Building software takes time and effort. Especially when working on interfaces that need to be user-tested to get just right. Mockups and prototypes do help but nothing beats testing out the “final” product. At Amilia we make changes to the platform everyday. Developers call this continuous delivery. It’s the ability for live software to be updated in real time without affecting users. This allows us to fix bugs rapidly, but also to develop new features and BETA test them with no downtime.
Continuous delivery is part of an ongoing trend called Continuous Integration (CI). It’s the process of automating tasks that pushes the code a developer writes into staging and production environments. A staging environment is where software is tested. The production environment is the Amilia you use everyday. Continuous delivery is the sum of these automated processes, along with human checkpoints.
Continuous delivery at Amilia did not happen overnight. It took some time to automate the builds and releases. It took even more time to fine tune the human processes to leverage everyday releases. When you have the ability to release so often, you want to push out code changes as quickly as possible, without compromising quality and security. That’s why we created 3 different process tracks to manage code changes: bug fixes, enhancements and projects. Each of these tracks have a different timelines for turnaround:
- Bug fixes < 1 day
- Enhancement requests < 5 days
- Projects > 1 week
When something is ready (developed, properly tested and documented), we release it to production. It's a continuous flow of releases so we don’t need to wait on other features or bug fixes to be ready. You can compare this to a highway with service roads. The highway is the production environment - the Amilia you use everyday. Service roads is our development environment and vehicles are features or bug fixes that merge onto the highway when ready.
Most of the time, a bug is fixed the same day it’s reported. For instance, the other day there was a bug where checkmarks in the attendance list were appearing in excel but not in PDF exports. Our developer Patrick was able to have that fixed and up in production in under an hour.
Enhancements are small improvements that take less than 5 days to implement and test. As an Amilia client, you can request feature enhancements through our online community. Our product team will review the request and let you know if and when the enhancement is planned and completed. A good example comes from Michelle at Gym Finity Gymnastics Center who asked us to print out one child registration per page.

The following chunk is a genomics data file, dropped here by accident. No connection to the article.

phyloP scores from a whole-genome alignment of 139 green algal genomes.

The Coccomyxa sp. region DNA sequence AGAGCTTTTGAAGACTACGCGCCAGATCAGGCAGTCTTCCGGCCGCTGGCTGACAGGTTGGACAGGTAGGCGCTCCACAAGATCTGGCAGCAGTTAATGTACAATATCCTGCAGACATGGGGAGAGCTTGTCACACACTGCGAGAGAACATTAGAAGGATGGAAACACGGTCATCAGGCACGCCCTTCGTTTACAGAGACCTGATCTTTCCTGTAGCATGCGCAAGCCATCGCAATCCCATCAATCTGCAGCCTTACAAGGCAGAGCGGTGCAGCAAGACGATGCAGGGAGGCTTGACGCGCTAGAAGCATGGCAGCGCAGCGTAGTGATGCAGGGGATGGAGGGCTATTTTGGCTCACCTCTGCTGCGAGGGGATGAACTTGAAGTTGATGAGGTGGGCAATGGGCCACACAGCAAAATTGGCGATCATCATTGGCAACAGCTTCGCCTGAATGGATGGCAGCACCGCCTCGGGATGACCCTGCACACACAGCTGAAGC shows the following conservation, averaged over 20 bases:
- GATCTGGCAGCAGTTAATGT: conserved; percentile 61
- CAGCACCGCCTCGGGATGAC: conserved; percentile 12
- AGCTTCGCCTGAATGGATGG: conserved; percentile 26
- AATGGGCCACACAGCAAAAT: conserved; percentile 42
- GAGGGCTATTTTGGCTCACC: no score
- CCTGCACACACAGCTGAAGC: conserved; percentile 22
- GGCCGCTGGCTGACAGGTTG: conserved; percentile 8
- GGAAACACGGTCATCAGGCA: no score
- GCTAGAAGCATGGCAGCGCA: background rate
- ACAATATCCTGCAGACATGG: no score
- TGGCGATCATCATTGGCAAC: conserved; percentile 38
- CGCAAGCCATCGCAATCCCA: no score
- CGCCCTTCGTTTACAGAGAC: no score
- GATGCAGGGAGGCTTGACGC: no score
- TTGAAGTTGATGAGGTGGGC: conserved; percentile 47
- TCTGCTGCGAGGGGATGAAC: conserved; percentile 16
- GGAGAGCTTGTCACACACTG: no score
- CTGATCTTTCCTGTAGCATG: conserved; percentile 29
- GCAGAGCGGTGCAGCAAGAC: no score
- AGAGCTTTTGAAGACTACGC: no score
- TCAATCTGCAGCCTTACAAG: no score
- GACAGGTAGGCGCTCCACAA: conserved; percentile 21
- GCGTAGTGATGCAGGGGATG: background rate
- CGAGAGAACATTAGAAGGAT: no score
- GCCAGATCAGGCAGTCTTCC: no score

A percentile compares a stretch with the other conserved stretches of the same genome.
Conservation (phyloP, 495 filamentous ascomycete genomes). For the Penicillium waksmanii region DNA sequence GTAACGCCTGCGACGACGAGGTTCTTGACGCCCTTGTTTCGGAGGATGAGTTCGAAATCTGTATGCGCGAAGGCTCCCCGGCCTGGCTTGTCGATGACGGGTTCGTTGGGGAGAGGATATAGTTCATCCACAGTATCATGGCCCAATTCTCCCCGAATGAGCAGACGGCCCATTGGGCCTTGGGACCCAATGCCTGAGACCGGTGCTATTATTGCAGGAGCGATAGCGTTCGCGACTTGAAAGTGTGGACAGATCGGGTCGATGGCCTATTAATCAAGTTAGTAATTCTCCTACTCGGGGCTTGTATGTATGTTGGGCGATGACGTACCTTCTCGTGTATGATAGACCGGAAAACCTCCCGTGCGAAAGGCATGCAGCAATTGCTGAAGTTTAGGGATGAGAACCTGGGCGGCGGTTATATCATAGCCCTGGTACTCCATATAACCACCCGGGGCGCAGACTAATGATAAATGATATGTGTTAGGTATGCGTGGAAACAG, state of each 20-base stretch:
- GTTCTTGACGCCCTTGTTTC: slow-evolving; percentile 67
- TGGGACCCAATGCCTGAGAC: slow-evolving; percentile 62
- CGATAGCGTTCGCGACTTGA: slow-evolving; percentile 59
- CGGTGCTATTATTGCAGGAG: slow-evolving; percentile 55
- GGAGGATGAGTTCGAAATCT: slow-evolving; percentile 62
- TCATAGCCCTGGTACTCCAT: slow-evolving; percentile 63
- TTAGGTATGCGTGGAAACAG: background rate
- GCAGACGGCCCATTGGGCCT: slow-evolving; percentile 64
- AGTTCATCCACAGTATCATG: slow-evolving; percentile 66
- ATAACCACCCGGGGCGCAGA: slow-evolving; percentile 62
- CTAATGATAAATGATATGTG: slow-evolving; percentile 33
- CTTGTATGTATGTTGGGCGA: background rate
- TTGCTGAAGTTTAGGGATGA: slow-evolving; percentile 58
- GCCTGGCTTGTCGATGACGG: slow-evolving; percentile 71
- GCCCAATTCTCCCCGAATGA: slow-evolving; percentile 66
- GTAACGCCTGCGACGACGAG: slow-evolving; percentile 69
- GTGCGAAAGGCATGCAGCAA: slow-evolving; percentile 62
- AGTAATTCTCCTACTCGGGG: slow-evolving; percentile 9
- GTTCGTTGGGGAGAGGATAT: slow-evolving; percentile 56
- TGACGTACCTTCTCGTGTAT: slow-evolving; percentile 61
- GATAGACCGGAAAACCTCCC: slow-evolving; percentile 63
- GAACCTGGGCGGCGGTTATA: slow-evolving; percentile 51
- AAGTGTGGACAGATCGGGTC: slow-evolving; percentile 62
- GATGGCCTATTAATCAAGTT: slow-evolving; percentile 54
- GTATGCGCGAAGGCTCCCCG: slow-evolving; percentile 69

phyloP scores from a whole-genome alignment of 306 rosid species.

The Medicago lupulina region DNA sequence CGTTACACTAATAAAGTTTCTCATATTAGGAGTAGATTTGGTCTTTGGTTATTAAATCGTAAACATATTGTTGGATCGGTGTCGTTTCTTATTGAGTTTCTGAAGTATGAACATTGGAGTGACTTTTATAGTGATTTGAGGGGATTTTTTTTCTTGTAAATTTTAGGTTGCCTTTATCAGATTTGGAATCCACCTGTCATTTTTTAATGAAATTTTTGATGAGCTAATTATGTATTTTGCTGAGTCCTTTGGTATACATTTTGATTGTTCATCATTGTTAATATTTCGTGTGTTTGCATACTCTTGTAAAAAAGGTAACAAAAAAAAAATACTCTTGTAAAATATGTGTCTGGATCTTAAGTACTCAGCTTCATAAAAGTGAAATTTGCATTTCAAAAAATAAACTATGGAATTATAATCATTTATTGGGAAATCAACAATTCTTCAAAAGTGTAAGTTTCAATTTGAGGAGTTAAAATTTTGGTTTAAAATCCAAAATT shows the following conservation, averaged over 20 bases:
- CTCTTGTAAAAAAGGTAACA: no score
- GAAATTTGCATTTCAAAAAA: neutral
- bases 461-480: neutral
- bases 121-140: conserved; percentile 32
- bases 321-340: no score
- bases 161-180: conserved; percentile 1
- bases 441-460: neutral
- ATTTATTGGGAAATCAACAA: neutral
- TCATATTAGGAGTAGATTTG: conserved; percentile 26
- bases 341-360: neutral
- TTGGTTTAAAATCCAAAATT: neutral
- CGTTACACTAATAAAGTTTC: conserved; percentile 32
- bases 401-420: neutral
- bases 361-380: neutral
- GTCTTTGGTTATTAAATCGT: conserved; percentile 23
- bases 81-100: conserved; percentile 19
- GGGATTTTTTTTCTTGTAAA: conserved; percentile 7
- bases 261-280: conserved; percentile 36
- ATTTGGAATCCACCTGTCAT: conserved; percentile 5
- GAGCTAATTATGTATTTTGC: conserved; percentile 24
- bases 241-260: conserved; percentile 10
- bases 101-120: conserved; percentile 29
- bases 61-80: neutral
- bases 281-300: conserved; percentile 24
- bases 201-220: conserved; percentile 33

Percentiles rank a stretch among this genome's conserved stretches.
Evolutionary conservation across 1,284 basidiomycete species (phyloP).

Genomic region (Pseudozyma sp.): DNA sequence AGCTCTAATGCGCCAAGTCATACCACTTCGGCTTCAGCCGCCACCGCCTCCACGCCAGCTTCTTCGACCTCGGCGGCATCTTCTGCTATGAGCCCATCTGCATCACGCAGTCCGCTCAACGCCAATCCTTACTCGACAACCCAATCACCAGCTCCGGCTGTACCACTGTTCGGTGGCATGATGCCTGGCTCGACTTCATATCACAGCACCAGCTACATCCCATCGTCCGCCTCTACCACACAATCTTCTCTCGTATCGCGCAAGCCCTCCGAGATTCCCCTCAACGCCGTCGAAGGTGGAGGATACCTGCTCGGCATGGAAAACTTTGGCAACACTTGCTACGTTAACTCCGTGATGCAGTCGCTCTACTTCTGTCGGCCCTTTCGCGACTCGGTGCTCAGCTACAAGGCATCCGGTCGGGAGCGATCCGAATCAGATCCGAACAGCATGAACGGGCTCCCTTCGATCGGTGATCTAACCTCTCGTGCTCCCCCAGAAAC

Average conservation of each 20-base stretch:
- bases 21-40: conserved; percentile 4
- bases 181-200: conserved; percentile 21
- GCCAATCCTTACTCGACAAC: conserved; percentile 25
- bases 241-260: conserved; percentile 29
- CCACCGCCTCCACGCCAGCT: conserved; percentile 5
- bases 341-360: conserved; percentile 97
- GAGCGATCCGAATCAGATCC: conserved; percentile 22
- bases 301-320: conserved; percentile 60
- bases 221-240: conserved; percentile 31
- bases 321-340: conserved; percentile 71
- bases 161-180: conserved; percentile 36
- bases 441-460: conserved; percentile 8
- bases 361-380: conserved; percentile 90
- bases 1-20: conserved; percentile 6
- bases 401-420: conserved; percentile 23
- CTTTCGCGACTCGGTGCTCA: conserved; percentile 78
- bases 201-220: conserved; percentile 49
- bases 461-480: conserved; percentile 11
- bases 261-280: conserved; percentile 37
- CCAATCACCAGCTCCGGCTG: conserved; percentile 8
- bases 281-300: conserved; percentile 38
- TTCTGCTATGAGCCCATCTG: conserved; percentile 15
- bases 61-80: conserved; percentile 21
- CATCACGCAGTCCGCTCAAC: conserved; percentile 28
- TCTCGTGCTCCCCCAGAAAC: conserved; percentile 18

We took this request and made it happen with a new feature called Print client profiles.
Bug Fixes: Superheroes to the Rescue
We have special roles to handle bug fixes and enhancements: Batman and Robin. Batman is in charge of fixing bugs. His role is to make sure villains (bugs) are dealt with rapidly while his sidekick Robin implements enhancement requests. Together, they make sure Amilia is stable, and constantly improving.
The Batman and Robin roles work on rotating basis. Every week there is a new Batman, just like in the movies! This has two benefits: All developers get to work on every aspect of Amilia and it allows them to get close to you; the customer. As Batman, a developer gains insight into what your day-to-day looks like. Batman feels your pain which serves as motivation to make Amilia better. That perspective is invaluable.
Projects and our BETA program
Projects span across weeks or months. However, features that are part of a project can be released continuously behind feature switches. Meaning only a few customers can have access and test the features for a specific project. We call this a BETA program.
All our Amilia clients are invited (and encouraged) to participate in our BETA program. As a BETA tester, you get early access to a new feature and work closely with our product specialists and developers to make sure the feature is just right. When we developed our Membership Cards module. BETA testers quickly pointed out that they wanted configuration options for what is to be shown on the card. We added these options one by one making them available over the course of a few days. BETA testers didn’t have to wait for a fixed release cycle to see them appear.
When the feature is polished and properly tested, it is ready for general availability (GA) and to be released to everyone.
As we progress and grow as a company, your feedback and input continues to be at the core of everything we do. Your requests, suggestions and recommendations are what guide our product roadmap so share your day-to-day struggles with us on the Amilia community!